The first beta of Mozilla Messaging's open-source Thunderbird 3.0 email client has been released, but the company admits it is not yet finished adding features to it.
Thunderbird 3.0 Beta 1 is the first major public milestone in the 15-month history of Mozilla Messaging, which was spun off from Mozilla in September 2007 after the browser maker decided it didn't want to work on the email client.
The preview provides a look at the work so far on Thunderbird, which includes additions such as a tab-based interface, similar to Firefox's, and a new add-on manager, as well as improvements to the address book and the message reader view. Beta 1 also adds integration with both Windows Vista 's built-in search feature, and the Address Book within Mac OS X.
David Ascher, CEO of Mozilla Messaging, noted the beta's release in a long blog post Tuesday.
"In some ways, this is a typical beta," Ascher said. "We've changed a lot of code since Thunderbird 2, and we need a lot of people to tell us if we've made any boo-boos when fixing bugs. [But] in some other ways it's far from a typical beta. In particular, unlike the traditional definition of a beta release, we're definitely not done making feature changes, including some pretty significant feature work that we expect will be integrated in Thunderbird 3 in later beta releases."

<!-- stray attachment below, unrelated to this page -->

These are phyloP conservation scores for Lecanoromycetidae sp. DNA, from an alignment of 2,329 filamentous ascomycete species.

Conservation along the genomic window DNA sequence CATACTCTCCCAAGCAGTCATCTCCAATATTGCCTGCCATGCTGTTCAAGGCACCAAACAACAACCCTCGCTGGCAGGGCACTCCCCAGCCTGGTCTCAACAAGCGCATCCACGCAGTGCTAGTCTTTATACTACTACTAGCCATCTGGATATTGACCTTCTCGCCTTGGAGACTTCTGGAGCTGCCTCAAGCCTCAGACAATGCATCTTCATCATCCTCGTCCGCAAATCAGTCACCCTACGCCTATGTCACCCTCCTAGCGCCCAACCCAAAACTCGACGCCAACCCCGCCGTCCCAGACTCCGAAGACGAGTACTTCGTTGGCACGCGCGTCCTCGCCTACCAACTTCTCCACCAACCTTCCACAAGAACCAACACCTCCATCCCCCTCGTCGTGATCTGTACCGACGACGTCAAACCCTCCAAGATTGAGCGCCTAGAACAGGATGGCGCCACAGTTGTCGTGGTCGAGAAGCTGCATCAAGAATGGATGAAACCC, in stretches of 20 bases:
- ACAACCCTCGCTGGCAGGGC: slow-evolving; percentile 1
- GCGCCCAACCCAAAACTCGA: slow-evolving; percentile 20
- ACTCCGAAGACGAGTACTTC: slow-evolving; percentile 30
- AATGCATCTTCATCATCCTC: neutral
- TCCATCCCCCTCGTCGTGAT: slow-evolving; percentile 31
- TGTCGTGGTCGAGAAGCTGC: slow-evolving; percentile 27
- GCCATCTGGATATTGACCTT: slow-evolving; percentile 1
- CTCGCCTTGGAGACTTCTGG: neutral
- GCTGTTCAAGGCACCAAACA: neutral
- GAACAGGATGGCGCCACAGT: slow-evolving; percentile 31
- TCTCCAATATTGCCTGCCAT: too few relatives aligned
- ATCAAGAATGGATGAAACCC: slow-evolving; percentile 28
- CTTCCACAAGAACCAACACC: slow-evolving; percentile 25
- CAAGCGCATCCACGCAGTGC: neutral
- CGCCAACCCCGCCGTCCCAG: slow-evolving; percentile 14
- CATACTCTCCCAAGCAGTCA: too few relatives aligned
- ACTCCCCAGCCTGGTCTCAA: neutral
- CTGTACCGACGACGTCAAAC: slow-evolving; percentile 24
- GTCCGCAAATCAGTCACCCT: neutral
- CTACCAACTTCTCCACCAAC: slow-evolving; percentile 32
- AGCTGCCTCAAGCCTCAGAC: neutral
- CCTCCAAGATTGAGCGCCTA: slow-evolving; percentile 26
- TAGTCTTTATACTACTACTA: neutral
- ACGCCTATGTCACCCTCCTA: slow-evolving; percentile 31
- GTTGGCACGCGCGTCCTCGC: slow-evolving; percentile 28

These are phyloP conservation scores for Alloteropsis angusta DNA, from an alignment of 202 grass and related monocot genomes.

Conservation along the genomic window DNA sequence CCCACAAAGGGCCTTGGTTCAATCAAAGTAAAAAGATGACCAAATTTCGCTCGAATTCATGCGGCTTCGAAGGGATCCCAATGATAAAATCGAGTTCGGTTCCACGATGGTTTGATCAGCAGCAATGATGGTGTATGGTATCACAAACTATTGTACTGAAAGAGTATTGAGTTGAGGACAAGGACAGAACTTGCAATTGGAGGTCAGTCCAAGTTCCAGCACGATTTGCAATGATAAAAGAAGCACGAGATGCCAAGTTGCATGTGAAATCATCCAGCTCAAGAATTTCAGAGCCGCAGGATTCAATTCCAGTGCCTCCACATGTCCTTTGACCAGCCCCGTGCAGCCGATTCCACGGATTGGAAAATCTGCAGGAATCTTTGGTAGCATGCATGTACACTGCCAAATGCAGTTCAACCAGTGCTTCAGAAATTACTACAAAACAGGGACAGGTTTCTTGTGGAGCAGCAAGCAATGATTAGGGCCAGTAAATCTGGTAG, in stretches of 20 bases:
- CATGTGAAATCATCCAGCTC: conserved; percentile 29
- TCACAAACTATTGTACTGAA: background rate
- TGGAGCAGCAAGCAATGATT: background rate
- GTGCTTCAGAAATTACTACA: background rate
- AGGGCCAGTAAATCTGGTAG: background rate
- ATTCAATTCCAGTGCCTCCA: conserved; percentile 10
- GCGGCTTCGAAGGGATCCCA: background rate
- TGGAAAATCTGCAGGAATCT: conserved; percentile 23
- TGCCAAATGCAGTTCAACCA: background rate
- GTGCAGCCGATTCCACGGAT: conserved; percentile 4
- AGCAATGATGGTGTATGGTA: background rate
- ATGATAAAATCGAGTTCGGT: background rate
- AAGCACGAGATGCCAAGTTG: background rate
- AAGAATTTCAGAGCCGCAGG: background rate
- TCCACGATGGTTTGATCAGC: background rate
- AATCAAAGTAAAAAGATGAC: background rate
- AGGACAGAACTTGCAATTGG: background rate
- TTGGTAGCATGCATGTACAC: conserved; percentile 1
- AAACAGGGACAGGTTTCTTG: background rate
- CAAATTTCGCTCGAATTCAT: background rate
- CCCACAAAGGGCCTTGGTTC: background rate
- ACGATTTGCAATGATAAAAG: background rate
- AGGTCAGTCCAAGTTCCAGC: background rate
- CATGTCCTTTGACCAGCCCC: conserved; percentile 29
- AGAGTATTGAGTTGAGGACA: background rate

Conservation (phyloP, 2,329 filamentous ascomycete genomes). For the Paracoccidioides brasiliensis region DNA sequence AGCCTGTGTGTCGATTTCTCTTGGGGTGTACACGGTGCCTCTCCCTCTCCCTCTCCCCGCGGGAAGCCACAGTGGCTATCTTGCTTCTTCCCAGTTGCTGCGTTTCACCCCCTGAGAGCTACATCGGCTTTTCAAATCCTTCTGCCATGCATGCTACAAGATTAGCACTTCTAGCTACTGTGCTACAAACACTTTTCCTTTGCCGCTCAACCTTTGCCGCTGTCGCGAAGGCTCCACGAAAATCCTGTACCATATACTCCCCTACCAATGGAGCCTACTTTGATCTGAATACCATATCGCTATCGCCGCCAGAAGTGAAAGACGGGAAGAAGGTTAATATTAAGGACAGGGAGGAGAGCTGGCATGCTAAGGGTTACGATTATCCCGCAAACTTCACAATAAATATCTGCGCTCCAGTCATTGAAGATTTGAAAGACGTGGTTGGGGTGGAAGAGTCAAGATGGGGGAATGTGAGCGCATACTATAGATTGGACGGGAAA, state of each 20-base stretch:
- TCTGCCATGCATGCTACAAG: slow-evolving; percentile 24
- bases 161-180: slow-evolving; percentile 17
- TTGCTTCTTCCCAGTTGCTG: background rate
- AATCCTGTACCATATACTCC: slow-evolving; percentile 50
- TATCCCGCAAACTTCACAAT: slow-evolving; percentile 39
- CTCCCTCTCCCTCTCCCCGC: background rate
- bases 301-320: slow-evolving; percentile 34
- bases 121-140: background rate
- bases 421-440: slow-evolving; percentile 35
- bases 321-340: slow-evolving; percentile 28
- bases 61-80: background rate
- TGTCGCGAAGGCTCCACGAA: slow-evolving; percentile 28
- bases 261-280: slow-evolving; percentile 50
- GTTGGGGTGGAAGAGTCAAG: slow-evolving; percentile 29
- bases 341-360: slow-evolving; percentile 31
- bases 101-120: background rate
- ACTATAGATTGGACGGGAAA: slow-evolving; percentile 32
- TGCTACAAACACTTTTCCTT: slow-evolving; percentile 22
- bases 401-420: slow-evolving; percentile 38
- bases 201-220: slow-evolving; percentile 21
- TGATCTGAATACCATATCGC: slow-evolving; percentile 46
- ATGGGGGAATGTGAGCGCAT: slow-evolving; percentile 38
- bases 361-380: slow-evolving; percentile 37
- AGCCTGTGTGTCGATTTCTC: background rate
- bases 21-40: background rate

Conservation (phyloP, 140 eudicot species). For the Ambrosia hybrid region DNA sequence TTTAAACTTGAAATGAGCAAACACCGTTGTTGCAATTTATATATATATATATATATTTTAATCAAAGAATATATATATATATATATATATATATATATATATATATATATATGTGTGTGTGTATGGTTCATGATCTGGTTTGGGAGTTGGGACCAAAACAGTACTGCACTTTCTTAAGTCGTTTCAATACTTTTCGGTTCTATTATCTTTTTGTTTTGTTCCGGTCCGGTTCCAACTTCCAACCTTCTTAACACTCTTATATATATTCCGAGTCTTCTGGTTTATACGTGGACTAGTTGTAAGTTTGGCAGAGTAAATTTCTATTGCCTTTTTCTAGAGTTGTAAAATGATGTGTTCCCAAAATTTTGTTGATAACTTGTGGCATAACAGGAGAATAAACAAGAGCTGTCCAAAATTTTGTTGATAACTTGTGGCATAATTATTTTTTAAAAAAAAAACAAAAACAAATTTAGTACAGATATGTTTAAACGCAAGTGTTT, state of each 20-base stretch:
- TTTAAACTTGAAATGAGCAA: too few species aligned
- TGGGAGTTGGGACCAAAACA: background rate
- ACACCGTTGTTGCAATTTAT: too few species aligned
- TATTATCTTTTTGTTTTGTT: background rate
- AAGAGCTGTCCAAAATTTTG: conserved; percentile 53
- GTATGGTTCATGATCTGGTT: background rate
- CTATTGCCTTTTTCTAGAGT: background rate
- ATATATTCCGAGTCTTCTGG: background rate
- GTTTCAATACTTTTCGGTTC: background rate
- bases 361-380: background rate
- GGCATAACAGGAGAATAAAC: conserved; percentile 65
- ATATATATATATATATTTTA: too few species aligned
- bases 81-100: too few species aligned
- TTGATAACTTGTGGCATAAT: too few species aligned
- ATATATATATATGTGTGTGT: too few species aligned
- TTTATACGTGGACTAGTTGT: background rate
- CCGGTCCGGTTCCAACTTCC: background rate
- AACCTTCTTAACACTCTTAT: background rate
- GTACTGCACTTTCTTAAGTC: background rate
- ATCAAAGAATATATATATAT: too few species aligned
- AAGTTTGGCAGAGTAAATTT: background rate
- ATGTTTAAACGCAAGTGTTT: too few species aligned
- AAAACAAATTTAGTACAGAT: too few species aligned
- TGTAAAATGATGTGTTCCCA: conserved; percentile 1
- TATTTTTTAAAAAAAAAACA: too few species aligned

Among the not-yet-there features, Ascher said, is one dubbed "conversations" that will let users view messages in context. The feature, which hasn't been enabled for Beta 1, will let Thunderbird, through its own search engine, display related messages no matter where they are in the user's folder structure.
"This lets you view the messages you sent interspersed with the messages you received, but also messages from earlier in the conversation which you may have archived," Ascher explained.
Thunderbird 3.0 has had a checkered history. Although work on the update started in 2007, it didn't get off the ground until Mozilla shunted the client to Mozilla Messaging. Shortly after that, a pair of long-time Thunderbird developers, the only paid programmers on the project, left.
More recently, Mozilla Messaging took the unusual step in early October to rename what would have been pegged Beta 1 as Alpha 3 instead, citing quality issues and a hesitation to strut the preview when it was in rough shape.
According to Ascher, Thunderbird 3.0 is still open to more feature ideas. "As always, we love to get ideas for interesting new capabilities we can bring to the platform," he said. "We're focusing on some of the basic capabilities we think are crucial to solving today's mail problems, such as search and message management, but it's a huge field and email users are desperate for innovative ideas."
Thunderbird 3.0 Beta 1 can be downloaded in versions for Windows, Mac OS X and Linux.